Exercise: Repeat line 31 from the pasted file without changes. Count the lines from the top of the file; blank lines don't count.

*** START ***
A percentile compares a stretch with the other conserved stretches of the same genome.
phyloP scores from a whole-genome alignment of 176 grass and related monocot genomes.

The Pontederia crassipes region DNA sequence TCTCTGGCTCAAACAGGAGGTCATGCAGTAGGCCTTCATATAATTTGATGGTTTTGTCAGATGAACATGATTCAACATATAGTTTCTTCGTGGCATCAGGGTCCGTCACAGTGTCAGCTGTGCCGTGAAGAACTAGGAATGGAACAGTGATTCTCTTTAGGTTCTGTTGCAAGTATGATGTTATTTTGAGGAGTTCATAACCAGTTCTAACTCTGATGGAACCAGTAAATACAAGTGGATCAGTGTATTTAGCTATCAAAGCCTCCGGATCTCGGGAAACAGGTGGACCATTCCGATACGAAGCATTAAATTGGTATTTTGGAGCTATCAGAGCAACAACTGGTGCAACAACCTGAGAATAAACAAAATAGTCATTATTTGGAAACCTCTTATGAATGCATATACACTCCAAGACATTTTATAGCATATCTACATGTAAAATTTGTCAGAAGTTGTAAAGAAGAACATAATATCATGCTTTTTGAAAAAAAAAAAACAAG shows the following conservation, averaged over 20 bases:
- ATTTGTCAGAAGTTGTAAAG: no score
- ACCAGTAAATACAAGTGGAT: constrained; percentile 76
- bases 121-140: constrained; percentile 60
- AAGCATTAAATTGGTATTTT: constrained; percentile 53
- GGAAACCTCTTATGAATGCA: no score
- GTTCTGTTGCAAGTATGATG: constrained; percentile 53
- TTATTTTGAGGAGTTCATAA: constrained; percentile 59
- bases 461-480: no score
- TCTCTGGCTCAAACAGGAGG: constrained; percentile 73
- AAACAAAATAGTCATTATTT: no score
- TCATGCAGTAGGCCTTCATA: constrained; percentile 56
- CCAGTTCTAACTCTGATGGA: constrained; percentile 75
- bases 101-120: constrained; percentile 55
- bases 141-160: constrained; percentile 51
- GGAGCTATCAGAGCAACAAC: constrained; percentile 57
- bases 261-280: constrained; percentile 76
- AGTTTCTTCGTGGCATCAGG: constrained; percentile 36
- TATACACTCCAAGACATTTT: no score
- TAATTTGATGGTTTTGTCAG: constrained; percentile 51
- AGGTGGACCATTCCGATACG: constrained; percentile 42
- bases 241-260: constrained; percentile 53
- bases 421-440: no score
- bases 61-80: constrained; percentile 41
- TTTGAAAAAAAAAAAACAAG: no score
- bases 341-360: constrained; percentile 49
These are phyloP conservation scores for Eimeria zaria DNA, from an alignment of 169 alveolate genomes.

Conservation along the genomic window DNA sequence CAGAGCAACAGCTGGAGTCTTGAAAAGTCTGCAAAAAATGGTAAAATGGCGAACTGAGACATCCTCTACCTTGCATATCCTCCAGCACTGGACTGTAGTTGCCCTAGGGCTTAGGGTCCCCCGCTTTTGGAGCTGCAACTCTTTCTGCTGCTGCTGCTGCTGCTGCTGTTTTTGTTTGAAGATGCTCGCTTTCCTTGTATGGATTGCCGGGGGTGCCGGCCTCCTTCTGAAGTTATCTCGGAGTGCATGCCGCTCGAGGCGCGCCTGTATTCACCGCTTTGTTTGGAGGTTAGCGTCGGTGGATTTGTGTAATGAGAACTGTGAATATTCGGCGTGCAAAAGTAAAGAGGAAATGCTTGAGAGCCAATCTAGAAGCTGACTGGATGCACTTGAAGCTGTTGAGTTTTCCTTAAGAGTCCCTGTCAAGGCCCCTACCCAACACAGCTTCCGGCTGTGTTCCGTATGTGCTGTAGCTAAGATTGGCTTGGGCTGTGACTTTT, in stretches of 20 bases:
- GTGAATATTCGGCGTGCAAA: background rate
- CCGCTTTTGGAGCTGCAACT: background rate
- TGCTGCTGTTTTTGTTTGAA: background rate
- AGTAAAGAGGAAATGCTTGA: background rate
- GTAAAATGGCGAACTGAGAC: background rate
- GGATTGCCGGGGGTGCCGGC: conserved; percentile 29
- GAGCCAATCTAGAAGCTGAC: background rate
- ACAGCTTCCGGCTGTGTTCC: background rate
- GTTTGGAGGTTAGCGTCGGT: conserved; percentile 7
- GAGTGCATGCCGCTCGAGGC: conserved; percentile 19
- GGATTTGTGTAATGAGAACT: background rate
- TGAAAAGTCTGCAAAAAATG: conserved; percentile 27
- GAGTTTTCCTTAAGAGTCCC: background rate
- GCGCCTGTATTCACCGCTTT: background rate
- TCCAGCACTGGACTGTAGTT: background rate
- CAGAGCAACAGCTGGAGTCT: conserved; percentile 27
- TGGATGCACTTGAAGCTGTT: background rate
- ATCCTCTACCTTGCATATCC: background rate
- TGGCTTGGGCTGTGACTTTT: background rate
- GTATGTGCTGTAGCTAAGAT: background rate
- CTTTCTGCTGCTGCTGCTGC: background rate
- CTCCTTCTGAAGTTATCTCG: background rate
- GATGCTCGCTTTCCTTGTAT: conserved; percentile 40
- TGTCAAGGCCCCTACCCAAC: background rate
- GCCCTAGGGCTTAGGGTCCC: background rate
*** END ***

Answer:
- GTGAATATTCGGCGTGCAAA: background rate